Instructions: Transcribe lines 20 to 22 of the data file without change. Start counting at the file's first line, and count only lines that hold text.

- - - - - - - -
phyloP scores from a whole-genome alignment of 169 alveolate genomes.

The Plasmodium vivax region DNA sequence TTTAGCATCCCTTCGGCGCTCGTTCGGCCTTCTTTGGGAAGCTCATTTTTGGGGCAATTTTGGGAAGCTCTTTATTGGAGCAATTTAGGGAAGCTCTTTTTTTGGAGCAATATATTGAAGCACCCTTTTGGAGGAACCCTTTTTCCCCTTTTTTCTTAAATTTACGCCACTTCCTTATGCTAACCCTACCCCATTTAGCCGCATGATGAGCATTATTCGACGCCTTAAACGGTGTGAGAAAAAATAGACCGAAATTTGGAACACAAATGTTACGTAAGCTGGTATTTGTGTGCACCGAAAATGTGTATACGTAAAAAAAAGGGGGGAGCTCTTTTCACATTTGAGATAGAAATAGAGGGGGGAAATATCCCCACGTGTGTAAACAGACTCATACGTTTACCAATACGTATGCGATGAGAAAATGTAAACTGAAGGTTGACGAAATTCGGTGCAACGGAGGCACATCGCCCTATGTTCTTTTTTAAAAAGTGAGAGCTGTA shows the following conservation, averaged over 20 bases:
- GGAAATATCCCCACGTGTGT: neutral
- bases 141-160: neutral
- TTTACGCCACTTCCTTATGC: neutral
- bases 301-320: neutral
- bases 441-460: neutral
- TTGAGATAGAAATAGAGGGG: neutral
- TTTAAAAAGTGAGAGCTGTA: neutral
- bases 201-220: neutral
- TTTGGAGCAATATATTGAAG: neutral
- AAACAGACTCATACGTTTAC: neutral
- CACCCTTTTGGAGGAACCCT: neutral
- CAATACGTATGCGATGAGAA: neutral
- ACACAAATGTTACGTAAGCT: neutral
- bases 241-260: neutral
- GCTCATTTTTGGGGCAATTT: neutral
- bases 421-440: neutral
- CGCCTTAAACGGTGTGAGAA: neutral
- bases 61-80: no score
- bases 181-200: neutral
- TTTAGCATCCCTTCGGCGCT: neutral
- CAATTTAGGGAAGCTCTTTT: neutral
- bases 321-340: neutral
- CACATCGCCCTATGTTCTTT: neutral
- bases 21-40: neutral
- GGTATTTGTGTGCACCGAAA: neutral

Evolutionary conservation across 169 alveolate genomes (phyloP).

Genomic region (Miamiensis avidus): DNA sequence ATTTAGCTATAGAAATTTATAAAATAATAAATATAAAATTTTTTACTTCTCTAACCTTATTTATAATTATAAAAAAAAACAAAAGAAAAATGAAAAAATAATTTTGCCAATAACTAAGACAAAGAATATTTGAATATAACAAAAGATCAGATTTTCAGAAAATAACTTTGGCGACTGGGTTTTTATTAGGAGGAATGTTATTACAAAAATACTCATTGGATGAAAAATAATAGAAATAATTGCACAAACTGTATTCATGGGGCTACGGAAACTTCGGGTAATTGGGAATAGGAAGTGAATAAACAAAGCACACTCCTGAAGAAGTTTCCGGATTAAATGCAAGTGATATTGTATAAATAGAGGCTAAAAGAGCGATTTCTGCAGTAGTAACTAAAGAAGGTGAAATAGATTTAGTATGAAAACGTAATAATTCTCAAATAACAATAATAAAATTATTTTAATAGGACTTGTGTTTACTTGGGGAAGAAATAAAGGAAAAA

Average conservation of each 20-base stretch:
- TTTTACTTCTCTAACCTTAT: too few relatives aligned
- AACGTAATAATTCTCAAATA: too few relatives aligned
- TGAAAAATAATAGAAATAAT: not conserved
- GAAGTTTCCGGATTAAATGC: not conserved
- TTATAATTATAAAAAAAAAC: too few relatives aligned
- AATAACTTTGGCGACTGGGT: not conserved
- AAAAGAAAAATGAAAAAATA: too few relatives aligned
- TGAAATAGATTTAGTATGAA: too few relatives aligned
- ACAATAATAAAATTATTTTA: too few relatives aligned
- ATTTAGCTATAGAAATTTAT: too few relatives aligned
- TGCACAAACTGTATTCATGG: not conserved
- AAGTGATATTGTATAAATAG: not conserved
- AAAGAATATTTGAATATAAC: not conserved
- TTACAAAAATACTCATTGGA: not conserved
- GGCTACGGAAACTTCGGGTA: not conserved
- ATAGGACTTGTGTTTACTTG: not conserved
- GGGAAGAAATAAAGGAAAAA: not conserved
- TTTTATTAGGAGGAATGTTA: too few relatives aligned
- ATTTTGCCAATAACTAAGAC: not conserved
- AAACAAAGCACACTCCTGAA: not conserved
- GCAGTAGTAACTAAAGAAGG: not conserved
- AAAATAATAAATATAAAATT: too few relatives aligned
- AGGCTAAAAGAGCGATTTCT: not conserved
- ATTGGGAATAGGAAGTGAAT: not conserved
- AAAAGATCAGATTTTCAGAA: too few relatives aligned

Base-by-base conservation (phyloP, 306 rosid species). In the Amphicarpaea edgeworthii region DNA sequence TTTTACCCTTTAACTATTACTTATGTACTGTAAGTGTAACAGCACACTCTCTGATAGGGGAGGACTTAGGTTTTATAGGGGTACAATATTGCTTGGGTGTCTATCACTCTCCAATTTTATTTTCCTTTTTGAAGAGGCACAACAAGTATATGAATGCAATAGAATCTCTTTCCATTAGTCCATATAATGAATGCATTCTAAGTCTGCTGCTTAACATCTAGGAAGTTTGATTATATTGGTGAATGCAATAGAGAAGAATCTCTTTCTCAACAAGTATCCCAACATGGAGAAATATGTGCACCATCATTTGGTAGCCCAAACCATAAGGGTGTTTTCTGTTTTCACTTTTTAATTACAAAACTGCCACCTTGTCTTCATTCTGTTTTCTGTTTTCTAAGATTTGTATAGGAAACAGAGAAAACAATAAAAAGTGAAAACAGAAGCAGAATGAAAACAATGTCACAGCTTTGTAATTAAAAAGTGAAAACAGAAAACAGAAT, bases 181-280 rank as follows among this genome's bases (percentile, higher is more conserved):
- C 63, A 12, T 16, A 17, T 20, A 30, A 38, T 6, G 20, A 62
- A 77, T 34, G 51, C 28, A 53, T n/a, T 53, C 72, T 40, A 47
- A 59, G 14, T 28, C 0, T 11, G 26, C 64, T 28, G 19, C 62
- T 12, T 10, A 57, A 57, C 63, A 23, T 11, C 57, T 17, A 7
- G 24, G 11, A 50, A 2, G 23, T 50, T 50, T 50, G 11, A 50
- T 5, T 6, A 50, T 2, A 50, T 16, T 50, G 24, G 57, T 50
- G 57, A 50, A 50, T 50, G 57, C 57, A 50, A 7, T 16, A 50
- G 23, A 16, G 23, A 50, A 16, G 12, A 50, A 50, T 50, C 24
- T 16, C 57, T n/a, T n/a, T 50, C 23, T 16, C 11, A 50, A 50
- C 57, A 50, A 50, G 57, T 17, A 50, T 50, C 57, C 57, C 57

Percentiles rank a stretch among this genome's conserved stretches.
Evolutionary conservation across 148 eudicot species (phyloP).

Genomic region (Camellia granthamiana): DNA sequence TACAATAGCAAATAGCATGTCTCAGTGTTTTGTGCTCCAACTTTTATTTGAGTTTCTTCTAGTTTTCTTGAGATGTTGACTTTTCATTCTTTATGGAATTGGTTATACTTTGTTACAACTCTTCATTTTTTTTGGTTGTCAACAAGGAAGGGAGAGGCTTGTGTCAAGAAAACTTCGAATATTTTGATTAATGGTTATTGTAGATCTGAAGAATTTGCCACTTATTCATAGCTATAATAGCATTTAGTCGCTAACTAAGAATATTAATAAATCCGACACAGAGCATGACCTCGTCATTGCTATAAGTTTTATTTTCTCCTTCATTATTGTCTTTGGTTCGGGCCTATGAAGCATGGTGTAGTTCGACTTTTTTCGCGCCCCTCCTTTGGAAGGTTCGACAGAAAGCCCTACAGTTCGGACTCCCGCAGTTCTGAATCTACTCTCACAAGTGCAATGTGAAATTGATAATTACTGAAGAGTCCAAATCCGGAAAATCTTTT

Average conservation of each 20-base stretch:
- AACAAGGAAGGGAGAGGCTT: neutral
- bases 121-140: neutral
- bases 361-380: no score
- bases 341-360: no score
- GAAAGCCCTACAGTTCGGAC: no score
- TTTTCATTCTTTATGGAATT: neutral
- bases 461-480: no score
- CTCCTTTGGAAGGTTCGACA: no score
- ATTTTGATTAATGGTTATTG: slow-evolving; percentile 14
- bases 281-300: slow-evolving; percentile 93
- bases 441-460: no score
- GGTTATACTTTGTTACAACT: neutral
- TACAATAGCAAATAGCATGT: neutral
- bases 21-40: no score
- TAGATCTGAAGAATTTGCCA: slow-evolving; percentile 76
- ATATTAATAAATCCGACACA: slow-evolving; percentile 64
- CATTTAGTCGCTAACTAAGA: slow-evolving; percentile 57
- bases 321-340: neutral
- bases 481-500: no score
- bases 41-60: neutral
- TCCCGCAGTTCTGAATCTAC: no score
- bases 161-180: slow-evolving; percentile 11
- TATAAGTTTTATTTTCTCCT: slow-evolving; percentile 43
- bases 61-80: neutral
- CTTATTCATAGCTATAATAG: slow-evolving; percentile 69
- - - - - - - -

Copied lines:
- bases 61-80: no score
- bases 181-200: neutral
- TTTAGCATCCCTTCGGCGCT: neutral